I took my truck to a dealership for repair. I told the service man I needed the truck back before the weekend. The dealer had it for 5 days. They called me on a Friday, before I needed it, to come pick it up. The service man told me they had ordered a replacement part, and had put it on the truck. The new part they ordered was bad. So they put the old part back on, and had me pick up the truck. I didn't sign any papers stating I would return to dealer for repairs or pay for anything. I had to hire someone to haul the livestock I needed to move. I took the truck the next week to an indepedent mechanic. I had the truck fixed in 2 days. Now the dealer is saying they are going to sue me for the $800 part and labor. What can I expect, and what should I Do? Brett Day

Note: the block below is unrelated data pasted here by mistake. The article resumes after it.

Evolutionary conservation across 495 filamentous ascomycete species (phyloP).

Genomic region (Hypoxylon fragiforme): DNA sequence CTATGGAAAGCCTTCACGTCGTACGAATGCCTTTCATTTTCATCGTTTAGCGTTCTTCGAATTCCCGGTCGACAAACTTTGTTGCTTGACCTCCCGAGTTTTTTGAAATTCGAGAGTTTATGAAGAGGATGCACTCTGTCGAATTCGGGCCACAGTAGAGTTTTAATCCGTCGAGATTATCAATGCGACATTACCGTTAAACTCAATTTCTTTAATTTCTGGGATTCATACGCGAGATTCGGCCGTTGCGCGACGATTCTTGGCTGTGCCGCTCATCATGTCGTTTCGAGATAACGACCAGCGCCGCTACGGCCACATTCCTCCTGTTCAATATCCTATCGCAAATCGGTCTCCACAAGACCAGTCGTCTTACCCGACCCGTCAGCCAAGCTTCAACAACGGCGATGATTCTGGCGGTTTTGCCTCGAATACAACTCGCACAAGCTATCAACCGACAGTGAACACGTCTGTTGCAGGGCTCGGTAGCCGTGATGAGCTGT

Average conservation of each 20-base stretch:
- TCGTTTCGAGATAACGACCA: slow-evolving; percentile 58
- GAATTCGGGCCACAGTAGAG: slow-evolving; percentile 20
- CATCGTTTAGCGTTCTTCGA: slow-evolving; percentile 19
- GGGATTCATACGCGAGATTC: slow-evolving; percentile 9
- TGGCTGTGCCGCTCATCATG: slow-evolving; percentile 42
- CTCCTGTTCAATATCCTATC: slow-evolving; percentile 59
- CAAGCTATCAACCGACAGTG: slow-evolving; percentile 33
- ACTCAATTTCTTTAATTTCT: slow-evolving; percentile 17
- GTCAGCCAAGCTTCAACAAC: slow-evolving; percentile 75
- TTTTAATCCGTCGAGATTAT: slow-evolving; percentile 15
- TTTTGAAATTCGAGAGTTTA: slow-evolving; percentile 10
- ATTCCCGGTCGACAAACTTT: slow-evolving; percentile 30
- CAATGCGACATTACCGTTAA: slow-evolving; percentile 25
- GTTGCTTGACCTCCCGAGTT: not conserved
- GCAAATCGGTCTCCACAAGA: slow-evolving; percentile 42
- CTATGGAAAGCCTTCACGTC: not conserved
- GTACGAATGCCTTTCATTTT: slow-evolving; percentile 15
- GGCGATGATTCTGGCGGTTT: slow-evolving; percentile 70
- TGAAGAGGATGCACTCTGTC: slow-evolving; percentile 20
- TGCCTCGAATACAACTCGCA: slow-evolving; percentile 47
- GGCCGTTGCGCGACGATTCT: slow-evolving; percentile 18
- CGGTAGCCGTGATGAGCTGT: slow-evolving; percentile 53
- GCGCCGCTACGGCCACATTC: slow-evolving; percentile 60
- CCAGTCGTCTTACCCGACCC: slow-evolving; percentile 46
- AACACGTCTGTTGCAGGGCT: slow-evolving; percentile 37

Write a letter and send it with proof of receipt delivery to the President of the Dealership, and cc the car manufacturer company's president, and your state attorney general. The letter should outline what you state above with dates and specifics regarding who you dealt with at the dealership, what their delays cost you both regarding hiring someone to haul the livestock and to get the truck repaired again. Tell them you are disputing all charges in good faith and don't pay them. If you have receipts regarding the other costs to you, attach copies of those. You may also want to request they pay you for the money damages that their delay and non-repair cost you, but this gets more complex so consult an attorney. Be sure to keep all paperwork in case they do go after you in court or collections and, if so, provide copies and tell any collections agency it was a "good faith dispute" and therefore you were not required to pay it -- at this point you may need to hire an attorney to handle the matter as well to ensure that everything is dropped or to respond if you receive a summons or law suit for small claims court -- however you can represent yourself in small claims.